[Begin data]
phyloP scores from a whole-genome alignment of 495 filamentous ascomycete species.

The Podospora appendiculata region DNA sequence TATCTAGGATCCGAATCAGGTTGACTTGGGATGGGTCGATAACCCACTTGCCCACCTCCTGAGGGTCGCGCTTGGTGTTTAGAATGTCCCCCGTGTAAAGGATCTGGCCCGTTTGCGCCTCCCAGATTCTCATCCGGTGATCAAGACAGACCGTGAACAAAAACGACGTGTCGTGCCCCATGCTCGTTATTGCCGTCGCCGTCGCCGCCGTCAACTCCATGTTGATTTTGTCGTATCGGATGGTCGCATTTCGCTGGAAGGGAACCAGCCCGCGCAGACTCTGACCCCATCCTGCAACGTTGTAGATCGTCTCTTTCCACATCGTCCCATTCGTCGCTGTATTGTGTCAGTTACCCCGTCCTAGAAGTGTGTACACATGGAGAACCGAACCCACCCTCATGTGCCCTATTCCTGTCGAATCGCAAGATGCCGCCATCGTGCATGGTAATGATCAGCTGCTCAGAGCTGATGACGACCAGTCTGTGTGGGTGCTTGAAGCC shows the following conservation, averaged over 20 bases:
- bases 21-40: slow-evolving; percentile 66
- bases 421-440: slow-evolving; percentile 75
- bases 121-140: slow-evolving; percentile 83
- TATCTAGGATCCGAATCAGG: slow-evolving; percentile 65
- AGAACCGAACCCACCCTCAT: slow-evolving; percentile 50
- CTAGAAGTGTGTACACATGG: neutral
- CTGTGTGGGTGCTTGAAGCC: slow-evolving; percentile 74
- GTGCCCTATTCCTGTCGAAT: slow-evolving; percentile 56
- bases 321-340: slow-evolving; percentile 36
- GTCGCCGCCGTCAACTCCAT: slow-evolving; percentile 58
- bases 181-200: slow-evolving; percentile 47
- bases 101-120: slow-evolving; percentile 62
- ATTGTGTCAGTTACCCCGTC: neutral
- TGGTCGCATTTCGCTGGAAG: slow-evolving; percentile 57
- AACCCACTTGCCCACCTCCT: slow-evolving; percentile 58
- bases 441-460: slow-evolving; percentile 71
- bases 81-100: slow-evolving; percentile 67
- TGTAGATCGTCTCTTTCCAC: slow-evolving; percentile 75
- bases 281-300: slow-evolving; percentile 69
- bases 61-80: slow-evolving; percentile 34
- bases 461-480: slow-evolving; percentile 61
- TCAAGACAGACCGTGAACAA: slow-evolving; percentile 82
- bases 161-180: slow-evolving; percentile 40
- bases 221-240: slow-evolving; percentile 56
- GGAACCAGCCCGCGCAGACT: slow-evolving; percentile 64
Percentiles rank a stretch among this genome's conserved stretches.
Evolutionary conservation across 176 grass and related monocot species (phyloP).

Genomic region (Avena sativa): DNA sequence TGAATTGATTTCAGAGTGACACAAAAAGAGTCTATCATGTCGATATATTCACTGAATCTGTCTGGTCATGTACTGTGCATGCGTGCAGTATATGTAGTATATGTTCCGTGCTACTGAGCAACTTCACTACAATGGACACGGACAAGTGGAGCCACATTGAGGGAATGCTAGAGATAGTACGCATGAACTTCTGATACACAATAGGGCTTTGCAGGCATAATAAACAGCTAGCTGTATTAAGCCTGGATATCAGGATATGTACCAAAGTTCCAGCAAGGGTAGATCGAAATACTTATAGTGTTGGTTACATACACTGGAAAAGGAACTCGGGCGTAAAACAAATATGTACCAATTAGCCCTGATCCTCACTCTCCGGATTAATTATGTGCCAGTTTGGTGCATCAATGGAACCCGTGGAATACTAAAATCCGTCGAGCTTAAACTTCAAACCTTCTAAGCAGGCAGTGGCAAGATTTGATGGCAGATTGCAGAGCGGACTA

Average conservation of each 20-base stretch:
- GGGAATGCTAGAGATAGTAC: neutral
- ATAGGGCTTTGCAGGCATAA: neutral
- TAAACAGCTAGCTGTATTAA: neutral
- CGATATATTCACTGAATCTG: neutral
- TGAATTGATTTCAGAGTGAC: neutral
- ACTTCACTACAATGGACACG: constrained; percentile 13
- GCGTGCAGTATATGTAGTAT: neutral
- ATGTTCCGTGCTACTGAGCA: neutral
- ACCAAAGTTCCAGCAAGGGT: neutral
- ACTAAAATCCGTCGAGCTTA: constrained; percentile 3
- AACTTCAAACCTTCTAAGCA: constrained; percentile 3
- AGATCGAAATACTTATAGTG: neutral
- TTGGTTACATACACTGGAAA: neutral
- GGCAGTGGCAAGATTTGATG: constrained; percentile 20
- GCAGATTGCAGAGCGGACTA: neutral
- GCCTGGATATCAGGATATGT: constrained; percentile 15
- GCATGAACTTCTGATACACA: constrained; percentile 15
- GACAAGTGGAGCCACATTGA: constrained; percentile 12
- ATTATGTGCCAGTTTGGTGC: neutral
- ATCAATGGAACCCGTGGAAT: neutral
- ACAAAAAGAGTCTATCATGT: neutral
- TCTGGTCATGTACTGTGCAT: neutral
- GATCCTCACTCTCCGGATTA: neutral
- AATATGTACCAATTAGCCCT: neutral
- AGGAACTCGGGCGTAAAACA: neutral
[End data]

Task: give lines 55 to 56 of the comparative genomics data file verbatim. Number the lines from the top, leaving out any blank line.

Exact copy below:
- AATATGTACCAATTAGCCCT: neutral
- AGGAACTCGGGCGTAAAACA: neutral